Shells for Ukraine: EU plan slows down as France and Poland squabble

rance and Poland squabbled on Wednesday when the country's ambassadors to the EU failed to settle a dispute over joint EU contracts to purchase ammunition for Ukraine.

Politico, referring to three diplomats familiar with the situation;

EU ambassadors have tried to break the impasse over how to implement a joint ammunition purchase plan for Ukraine in its fight against Russia. Although EU leaders approved a  communal scheme and have even allocated 2 billion euros to finance it, some EU countries have since disagreed over how to spend the 1 billion euros set aside for joint contracts.

The main issue of the dispute is how much these contracts should be restricted to manufacturers from the EU and whether companies from countries such as the US and the UK should be included in the program.

France favors keeping the funds within the European Union, which has irked some EU colleagues.

According to three diplomats, at a meeting of EU representatives on Wednesday, the French ambassador to the EU accused his Polish counterpart of blaming Paris in the press for obstructing the path to reaching a final agreement.

According to the diplomats, the French official stressed that Paris is simply being pragmatic and noted that EU countries have already agreed to spend 1 billion euros on reimbursements for ammunition supplied to Ukraine.

The Polish official objected, saying France was only complicating the current negotiations.

In the end, Sweden, which holds the presidency of the EU Council, intervened in the matter, trying to find a compromise. Swedish officials proposed an updated agreement text to satisfy both sides.

The compromise document limited future contracts to "economic operators established in the EU and Norway" but included a line stating that the directive should not set a precedent.

Some diplomats felt the new text was too favorable to France's position. Others complained that it raised further questions about which companies or subcontractors should be involved in contracts.

Late on Wednesday, EU officials admitted they could not reach any agreements that day.

Negotiations are likely to continue next week. This means that EU foreign ministers have yet to have a deal in hand to discuss at their meeting in Luxembourg on Monday.

The joint ammunition purchase plan is part of a three-step process that EU leaders approved last month to obtain much-needed ammunition for Ukraine quickly.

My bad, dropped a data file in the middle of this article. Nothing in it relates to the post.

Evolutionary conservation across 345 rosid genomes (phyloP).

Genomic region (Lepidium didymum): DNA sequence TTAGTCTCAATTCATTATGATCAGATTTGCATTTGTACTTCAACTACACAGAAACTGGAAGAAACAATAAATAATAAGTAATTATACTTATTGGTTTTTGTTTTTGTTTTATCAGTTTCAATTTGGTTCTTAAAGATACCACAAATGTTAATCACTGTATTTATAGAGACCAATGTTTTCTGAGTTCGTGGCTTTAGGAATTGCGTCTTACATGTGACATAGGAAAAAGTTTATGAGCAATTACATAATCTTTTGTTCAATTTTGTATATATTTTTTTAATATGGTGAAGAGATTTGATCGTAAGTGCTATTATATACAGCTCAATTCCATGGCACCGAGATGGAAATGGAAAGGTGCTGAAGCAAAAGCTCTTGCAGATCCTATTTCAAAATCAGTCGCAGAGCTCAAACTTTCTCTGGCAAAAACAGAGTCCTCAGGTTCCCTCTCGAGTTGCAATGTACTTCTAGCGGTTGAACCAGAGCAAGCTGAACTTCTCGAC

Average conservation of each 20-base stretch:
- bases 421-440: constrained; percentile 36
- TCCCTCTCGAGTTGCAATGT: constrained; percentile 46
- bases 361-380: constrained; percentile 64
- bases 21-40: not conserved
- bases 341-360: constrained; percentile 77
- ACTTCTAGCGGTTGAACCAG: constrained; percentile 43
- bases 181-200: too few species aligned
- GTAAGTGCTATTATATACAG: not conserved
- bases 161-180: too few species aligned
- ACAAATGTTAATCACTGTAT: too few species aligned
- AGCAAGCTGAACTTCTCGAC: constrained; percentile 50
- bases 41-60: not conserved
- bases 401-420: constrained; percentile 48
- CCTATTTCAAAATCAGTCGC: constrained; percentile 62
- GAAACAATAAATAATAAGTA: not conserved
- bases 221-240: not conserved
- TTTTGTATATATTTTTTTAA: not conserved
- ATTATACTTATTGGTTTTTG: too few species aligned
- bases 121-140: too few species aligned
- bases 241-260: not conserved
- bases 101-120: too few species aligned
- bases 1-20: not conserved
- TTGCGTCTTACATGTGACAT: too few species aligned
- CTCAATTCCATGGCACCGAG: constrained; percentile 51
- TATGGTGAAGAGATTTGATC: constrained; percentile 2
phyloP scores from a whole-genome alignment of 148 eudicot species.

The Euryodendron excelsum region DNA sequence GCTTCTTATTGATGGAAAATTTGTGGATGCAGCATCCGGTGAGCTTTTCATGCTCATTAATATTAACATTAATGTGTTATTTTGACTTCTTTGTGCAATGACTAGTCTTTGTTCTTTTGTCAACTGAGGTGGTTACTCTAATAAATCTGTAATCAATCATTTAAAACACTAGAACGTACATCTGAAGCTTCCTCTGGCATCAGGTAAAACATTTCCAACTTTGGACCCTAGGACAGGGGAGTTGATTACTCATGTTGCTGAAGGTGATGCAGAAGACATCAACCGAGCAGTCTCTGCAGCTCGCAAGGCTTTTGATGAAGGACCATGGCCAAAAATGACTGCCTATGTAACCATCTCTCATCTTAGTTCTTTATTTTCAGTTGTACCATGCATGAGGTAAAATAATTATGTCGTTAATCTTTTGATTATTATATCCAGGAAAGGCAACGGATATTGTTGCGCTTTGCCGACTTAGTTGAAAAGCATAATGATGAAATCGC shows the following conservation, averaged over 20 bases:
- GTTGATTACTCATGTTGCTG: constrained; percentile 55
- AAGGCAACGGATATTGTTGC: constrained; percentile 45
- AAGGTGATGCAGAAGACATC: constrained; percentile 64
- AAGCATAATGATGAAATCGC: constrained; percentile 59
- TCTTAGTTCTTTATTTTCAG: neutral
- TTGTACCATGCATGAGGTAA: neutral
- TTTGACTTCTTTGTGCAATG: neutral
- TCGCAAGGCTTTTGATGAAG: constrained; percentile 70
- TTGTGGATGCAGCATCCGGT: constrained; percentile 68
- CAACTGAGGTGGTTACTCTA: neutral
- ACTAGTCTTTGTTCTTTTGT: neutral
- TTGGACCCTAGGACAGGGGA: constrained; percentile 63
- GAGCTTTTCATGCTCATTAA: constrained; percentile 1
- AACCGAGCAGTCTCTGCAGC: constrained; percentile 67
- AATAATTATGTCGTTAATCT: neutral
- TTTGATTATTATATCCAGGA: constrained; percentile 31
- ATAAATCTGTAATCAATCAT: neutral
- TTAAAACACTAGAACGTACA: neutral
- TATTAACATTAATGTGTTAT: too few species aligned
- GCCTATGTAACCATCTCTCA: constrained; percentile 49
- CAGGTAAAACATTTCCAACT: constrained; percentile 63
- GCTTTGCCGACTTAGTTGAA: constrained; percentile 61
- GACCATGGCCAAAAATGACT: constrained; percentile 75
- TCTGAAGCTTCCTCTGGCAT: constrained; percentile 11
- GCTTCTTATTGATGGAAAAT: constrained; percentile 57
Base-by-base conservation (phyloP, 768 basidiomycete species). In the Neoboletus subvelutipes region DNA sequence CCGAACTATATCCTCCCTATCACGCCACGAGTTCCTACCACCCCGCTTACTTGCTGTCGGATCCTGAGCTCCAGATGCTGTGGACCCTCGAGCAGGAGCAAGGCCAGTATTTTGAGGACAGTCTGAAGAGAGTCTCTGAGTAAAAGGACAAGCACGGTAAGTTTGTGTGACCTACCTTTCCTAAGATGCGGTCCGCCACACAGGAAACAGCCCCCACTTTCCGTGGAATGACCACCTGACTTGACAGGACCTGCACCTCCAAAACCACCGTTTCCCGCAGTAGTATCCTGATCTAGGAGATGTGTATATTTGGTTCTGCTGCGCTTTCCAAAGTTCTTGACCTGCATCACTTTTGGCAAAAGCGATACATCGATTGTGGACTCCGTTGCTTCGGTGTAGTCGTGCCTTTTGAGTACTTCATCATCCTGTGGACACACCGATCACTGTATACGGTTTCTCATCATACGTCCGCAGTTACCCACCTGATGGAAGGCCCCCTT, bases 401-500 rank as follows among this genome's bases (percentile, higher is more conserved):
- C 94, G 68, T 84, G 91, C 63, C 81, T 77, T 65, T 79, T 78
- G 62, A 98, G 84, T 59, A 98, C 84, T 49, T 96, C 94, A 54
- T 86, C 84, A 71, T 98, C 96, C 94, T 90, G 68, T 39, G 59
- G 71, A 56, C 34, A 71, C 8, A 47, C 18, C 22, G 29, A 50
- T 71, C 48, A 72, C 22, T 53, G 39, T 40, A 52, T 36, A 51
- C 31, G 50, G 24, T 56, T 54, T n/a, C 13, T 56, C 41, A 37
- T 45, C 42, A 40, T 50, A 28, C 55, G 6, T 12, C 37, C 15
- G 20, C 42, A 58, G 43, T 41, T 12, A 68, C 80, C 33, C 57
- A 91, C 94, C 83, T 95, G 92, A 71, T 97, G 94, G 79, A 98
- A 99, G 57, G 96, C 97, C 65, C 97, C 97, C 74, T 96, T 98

According to one of the diplomats, one of the critical concerns that persist is that the European defense industry may not be up to the task of delivering 1 million shells to Ukraine within 12 months.

Russian forces fire almost 300 projectiles on Kherson Oblast, wounding six people.

Kherson Oblast Military Administration noted that Russian forces bombarded Kherson Oblast 60 times, firing a total of 298 projectiles from heavy artillery, UAVs, and aircraft.

Russian soldiers fired on the city of Kherson 5 times.

Oleksandr Prokudin, Head of Kherson Oblast Military Administration, reported that the Russian military targeted residential blocks in the oblast’s settlements, including a critical infrastructure facility building and premises belonging to a car business in Kherson, as well as an outpatient clinic in Beryslav hromada [hromada is an administrative unit designating a town, village or several villages and their adjacent territories – ed.].

Six people were wounded in these attacks.

Kyiv was and remained Russia's target

Kyiv Mayor Vitalii Klitschko believes that Russia remains focused on capturing Ukraine's capital.

"Kyiv was and remained the aggressor's target. Kyiv is the heart. Kyiv is the capital.

That is why we do everything to anticipate different scenarios, even the worst ones. So that if someone is capable of and decides they want to – and whether someone will want to [attack Kyiv again] is a big question – but if someone wants to attack Kyiv again, we will punch them in the teeth, if I can put it that way"- Klitschko said.

Kyiv Mayor also said that the city’s defence is currently "way better than a month ago, than six months ago, and definitely [better] than a year ago".

He added that "a more detailed defence plan has been devised to protect Kyiv from aggression".

"We currently have a control system, a network of checkpoints, modern weapons, and our Armed Forces are a lot stronger now than they were a year ago," Klitschko said.